Europe’s low interest rates have an impact – but not the way you think

8 min
Arne Holzhausen
Arne Holzhausen Head of Insurance, Wealth and Trend Research 
Patricia Pelayo Romero
Patricia Pelayo Romero Expert Insurance Markets at Allianz SE
  • The prevailing debate about zero and negative interest rates is increasingly focused on long-term negative effects: inequality, poverty in old age, zombie companies and financial market bubbles.
  • In contrast, we calculate the direct effects of the European Union’s (EU) interest rate developments on each economic actor by using the net interest income (interest payments received minus interest payments made); particularly, we cumulate the annual changes from 2008 – the year in which the European Central Bank's (ECB) current easing cycle began – to 2018.
  • ·The results are quite surprising: the overall benefit of low interest rates is neither equally distributed nor follows the North-South divide. Among the major beneficiaries are not only Spain (+16.5% of GDP or EUR 181bn) and Portugal (+10.4% or EUR 19bn) – as expected – but also the Netherlands (+12.7% or EUR 87bn) and, to a lesser extent, Italy (+5.9% or EUR 99bn) and Germany (+3.9% or EUR 114bn). On the other hand, Finland (-6.4% or EUR -13bn), Belgium (-3.0% or EUR -15bn) and France (-2.9% or EUR -63bn) are unexpectedly on the losing side.
  • Furthermore, the development of net interest income varies also greatly from sector to sector. Three observations are particularly striking:
    • Firstly, only non-financial companies have consistently benefited from the low interest rate environment. Highly indebted companies in Southern Europe saw particularly large positive effects, ranging from 13.5% of GDP in Portugal (EUR 25bn) and 18% in Italy (EUR 299bn) to 34.5% in Spain (EUR 378bn).
    • Secondly, not all governments were able to benefit from the fall in interest rates. Rising debt levels in some countries have eaten up the savings from lower interest rates. Germany has improved its (negative) net interest income the most (+6% of GDP or EUR 184bn), as the decline in interest rates has been accompanied by debt restraint. On the other end of the spectrum sits Spain: Its public net interest income deteriorated by 12.7% (EUR -138bn) as public debt increased threefold.
    • Thirdly, the situation of private households is very heterogeneous, driven by behavioral changes, the proportion of savings and debt and the pass-through of interest rate cuts on the credit side. All these factors led to German households suffering from low interest rates – to the tune of 4.2% of GDP (EUR -123bn) – while Spanish (+14.1% or EUR 153bn) and Portuguese households (+20% or EUR 36bn) benefited the most.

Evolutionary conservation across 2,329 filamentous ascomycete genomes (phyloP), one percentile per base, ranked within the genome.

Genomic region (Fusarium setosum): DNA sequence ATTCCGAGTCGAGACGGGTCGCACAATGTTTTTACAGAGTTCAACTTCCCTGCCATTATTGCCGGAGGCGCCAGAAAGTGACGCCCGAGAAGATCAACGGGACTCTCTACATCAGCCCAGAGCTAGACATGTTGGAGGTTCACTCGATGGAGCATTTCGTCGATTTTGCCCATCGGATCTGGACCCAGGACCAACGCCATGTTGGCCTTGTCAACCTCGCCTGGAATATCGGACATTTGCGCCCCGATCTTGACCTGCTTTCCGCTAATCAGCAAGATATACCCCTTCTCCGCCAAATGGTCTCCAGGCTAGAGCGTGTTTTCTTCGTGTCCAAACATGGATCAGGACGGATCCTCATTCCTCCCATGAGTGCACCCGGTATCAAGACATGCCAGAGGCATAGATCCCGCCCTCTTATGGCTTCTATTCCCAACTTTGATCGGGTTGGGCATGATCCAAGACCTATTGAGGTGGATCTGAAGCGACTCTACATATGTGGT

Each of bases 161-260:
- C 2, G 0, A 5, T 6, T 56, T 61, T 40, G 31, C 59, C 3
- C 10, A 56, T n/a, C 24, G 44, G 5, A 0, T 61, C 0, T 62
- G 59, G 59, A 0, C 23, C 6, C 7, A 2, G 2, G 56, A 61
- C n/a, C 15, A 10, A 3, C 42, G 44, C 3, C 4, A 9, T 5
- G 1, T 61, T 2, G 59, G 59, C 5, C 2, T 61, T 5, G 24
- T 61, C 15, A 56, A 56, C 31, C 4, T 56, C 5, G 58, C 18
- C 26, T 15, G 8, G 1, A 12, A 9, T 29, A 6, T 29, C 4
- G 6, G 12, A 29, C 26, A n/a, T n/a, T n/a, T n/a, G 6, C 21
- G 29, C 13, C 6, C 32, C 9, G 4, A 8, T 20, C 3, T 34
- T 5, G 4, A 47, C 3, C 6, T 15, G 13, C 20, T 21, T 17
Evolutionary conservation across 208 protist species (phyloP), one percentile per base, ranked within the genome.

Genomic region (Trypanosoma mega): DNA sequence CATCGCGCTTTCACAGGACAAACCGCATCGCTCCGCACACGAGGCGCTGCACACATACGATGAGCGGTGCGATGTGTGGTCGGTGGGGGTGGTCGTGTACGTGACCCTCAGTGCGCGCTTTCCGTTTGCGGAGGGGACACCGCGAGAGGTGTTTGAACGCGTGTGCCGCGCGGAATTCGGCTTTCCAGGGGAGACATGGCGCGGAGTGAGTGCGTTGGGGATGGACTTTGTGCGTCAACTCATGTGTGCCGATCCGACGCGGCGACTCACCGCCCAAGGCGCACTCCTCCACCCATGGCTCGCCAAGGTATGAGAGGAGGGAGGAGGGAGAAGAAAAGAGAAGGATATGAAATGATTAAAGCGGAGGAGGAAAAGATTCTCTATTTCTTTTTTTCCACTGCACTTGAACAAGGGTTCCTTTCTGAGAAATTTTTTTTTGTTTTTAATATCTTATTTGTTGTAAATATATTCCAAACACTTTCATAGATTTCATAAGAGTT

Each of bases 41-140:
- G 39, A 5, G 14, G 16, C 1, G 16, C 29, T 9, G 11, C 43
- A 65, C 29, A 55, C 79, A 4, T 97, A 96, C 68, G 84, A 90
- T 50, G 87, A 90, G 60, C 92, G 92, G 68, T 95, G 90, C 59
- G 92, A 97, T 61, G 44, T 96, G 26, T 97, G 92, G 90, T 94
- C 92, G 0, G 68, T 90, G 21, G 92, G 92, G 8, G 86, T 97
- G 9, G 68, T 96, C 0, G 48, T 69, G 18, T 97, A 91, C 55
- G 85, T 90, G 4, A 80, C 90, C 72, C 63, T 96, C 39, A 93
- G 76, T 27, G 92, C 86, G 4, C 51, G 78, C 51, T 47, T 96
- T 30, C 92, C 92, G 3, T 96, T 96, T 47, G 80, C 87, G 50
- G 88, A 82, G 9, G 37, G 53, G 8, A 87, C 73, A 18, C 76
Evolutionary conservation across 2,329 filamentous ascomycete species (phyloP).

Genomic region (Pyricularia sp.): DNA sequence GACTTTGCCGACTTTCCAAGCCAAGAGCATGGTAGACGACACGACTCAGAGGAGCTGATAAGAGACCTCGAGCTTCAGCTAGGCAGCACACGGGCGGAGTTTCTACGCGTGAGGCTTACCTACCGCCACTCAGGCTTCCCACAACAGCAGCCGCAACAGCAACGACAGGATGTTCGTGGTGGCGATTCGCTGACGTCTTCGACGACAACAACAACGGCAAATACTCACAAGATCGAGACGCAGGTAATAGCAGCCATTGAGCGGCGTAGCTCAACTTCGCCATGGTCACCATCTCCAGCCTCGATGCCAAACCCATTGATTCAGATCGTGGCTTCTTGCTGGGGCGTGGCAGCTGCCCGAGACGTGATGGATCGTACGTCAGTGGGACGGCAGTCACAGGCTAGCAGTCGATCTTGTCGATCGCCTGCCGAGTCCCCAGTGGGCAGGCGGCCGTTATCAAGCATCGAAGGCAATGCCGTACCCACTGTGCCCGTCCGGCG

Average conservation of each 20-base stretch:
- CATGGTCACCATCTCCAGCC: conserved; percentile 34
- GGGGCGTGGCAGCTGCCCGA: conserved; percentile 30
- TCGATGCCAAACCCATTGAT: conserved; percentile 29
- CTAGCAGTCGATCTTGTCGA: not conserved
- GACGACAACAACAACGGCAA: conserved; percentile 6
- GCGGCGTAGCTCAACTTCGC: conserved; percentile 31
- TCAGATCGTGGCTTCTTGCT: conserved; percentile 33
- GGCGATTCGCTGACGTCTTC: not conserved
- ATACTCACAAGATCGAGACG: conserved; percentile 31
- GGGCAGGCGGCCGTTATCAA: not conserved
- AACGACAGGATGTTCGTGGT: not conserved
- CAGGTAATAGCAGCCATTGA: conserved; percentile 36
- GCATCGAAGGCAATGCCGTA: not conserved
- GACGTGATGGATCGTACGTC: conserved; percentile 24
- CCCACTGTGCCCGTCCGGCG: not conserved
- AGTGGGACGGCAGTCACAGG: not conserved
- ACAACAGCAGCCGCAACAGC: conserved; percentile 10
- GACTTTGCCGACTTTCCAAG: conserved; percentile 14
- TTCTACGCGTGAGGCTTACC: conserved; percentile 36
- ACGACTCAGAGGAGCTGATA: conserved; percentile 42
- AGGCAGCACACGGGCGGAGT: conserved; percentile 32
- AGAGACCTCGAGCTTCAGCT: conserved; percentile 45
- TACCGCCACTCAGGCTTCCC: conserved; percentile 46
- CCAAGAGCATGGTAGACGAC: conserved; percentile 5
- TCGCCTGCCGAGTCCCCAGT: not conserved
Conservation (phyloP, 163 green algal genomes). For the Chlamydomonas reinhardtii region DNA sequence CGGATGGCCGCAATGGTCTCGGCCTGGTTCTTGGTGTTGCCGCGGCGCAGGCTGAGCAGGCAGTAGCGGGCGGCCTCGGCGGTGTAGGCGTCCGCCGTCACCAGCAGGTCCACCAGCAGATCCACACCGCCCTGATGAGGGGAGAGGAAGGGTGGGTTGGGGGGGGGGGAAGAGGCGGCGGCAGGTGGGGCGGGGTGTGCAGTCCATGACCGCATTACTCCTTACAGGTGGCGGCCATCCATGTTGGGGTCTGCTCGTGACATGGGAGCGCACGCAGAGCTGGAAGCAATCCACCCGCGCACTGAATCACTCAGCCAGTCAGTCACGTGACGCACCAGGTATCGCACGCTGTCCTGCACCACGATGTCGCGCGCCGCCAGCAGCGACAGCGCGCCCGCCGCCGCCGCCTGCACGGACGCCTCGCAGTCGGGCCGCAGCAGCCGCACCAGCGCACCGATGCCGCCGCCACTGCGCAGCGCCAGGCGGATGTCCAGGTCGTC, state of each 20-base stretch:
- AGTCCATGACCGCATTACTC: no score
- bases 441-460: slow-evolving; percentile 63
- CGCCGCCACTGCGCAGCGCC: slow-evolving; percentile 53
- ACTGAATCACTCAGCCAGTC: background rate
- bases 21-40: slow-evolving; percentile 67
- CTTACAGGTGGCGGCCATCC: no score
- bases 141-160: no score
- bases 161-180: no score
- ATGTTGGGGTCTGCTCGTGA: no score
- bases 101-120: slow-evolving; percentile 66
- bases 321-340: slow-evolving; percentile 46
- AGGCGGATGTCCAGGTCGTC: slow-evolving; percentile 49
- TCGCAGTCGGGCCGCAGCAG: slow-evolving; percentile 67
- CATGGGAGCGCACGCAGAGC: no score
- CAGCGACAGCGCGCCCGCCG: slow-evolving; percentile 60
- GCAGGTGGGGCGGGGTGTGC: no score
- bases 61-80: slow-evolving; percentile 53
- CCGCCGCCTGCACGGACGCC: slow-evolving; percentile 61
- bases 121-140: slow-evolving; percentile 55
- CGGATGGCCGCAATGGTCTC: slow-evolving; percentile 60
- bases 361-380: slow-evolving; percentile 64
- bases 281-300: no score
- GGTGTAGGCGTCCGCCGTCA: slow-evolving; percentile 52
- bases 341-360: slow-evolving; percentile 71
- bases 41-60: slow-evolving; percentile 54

• All results can be replicated with the “Allianz Net Interest Income Calculator”, which measures the net interest income of the four main actors (government, households, non-financial companies and financial corporations) in the individual euro countries since 2002.

What do we measure when we measure net interest income

Net interest income is the difference between interest income (e.g. household interest income from bank deposits and bonds) and interest expenses (e.g. household interest payments on loans).

For the “Allianz Net Interest Income Calculator”, we use interest payments before Financial Intermediation Services, Indirectly Measured (FISIM, see box below) and take changing volumes into account. This is because there have been changes in volumes in recent years, in some cases drastic, also as a conscious reaction to the low interest rate environment.

We measure the net interest income of the government, households, non-financial companies and financial corporations in the individual Eurozone countries from 2002 to 2018. More specifically, to capture the development since the start of the current monetary easing cycle, we cumulate the annual changes against the year 2008 and express the sum as percentage of GDP. This way, we are able to gauge the impact of the low-yield environment in just one key number.